Republican lawmakers want a federal watchdog group to ensure that the government’s expected relinquishing of an Internet naming system next year doesn’t come at the cost of violating the Constitution.
In a recent letter to the Government Accountability Office, GOP members of the House and Senate ask the agency to consider the constitutional ramifications of ending Washington’s long-standing but limited role with respect to functions of the Internet Assigned Numbers Authority, or IANA.
For nearly two decades, the Internet Corporation for Assigned Names and Numbers (ICANN) has relied on approval from an agency within the Commerce Department before new top-level domains like “.com” and “.org” are added to the list of acceptable online suffixes. An agreement years in the making is expected to see that the government’s role expires in 2016, however, and now Republicans in both chambers of Congress are raising concerns over whether the removal of a federal agency from the equation will amount to a transfer of federal property.
The letter, dated Sept. 22, calls on GAO Comptroller General Gene Dodaro to decide if terminating ICANN’s contract with the National Telecommunications and Information Administration (NTIA) “will cause government property, of any kind, to be transferred to ICANN.”
At the heart of the matter, as far as the lawmakers are concerned, is management of the root zone file — a directory of name and records pertaining to the world’s top-level domains.
Because the root zone file was largely bankrolled by the U.S. government through Department of Defense research, the Republicans who signed the letter — Sen. Chuck Grassley of Iowa, Sen. Ted Cruz of Texas, Rep. Bob Goodlatte of Virginia and Rep. Darrell Issa of California — say the GAO should conduct a review of the contract to consider the possible implications and “to determine whether the agency has the legal authority to conduct such a transfer to a nongovernmental entity without congressional approval.”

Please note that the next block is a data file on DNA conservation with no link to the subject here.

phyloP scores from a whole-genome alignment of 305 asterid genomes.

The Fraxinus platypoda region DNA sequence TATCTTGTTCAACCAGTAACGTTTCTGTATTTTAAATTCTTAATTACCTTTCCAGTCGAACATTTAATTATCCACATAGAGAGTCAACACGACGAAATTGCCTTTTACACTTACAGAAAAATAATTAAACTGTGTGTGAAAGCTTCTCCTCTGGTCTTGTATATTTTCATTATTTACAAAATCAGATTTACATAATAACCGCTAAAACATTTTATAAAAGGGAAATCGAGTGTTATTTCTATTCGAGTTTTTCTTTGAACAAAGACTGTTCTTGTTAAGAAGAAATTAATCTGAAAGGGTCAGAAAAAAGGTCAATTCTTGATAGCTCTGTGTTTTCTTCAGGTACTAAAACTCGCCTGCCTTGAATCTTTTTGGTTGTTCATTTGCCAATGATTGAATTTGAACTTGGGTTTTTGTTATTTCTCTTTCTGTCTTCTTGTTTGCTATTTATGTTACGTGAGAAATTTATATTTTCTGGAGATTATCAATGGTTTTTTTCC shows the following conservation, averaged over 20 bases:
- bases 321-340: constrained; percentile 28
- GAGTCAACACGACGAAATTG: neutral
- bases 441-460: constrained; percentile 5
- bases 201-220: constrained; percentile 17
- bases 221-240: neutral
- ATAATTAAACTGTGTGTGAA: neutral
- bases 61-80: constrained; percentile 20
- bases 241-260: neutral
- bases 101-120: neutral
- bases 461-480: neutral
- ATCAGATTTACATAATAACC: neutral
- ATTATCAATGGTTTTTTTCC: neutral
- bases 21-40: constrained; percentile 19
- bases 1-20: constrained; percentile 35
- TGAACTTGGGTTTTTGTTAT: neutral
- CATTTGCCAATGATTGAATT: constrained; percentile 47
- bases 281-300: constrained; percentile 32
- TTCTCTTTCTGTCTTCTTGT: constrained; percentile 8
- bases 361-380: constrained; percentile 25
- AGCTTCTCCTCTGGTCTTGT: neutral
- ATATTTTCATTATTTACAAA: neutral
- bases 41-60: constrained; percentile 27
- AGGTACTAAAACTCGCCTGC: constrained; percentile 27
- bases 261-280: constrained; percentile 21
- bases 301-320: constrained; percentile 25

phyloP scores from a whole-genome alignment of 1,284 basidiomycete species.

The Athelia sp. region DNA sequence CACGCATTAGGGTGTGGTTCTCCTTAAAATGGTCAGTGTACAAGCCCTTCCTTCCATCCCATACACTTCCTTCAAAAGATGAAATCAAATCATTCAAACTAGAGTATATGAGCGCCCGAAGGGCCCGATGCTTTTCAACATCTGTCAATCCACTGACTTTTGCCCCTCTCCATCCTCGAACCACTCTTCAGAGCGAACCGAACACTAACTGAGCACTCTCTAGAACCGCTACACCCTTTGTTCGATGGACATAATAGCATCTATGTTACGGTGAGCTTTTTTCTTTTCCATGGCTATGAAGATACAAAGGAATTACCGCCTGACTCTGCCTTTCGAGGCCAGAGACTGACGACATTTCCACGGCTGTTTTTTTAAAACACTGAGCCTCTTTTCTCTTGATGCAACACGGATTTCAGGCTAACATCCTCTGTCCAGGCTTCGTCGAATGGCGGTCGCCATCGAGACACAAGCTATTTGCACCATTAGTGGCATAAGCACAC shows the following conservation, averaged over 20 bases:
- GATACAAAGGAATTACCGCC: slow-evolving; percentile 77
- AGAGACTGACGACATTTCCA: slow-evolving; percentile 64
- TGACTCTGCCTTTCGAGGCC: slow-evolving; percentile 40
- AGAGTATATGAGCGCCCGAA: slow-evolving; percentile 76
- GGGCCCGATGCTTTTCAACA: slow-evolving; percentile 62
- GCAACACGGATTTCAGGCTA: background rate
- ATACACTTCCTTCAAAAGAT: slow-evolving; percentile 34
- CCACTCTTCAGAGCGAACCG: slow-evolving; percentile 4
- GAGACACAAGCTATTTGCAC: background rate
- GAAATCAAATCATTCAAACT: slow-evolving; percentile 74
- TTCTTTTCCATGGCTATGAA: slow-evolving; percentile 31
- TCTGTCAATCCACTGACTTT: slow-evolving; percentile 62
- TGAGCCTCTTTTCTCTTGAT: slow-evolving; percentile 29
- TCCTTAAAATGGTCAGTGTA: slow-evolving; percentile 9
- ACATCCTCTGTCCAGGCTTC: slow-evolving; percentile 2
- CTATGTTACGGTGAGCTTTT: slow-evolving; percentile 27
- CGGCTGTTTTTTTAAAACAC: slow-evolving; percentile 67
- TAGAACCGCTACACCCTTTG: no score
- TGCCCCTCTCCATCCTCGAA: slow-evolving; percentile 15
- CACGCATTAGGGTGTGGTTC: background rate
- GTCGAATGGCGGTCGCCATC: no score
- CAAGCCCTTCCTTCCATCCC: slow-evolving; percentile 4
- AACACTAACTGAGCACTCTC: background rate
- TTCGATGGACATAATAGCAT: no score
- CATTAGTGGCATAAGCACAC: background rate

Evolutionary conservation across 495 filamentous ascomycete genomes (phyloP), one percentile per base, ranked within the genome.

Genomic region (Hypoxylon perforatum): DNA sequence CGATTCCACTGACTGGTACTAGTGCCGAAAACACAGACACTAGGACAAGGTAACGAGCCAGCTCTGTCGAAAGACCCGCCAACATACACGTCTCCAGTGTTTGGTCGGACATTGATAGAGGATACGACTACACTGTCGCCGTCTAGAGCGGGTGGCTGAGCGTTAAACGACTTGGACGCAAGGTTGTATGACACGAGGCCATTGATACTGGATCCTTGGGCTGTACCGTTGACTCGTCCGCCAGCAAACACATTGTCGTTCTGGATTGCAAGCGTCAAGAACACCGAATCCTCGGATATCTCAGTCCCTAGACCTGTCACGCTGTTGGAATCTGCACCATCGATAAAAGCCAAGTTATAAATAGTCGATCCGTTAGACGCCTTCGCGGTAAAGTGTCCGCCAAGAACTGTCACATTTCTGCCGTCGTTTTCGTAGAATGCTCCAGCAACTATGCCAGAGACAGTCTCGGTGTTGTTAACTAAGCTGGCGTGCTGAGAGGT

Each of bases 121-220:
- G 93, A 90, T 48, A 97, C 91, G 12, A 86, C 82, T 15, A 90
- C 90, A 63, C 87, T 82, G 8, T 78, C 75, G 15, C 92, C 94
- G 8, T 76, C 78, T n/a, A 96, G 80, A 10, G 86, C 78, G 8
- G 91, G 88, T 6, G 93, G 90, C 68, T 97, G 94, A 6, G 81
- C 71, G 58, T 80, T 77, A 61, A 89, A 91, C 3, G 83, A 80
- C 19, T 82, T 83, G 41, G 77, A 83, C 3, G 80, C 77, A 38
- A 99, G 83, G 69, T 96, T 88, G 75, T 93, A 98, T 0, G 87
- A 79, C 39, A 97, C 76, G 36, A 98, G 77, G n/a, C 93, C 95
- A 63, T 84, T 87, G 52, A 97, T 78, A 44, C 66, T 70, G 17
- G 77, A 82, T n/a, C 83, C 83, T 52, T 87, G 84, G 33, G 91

“If this file — or other government-developed components of the Internet — are determined to be the property of the government, then transferring their control to a nongovernmental entity without congressional consent, as the Department of Commerce has proposed, may violate the Constitution,” the lawmakers wrote.
Should the watchdog happen to agree that taking away powers from NTIA amounts to a transfer of property, than Republicans may stand a chance at preventing ICANN from getting rid of the Commerce Department’s role with respect to the IANA.
Previously, Mr. Cruz warned that relinquishing U.S. control over the Internet naming system would allow the likes of Russian President Vladimir Putin, Iran’s Ayatollah Ali Khamenei and Chinese President Xi Jinping to “dictate what can be read, written, distributed, bought and sold on the Internet.”
“Countries that do not give their own people the right to speak freely deserve no say in what Americans can say and do on the Internet,” the GOP presidential candidate warned last year.
“Some people want or would prefer for the U.S. government to continue to have a symbolic role,” ICANN CEO Fadi Chehade told The Washington Times earlier this year. “The moment the U.S. government steps away, we take away all the arguments of the countries who are saying, ‘Why do they have a special role? We should have a special role.’ “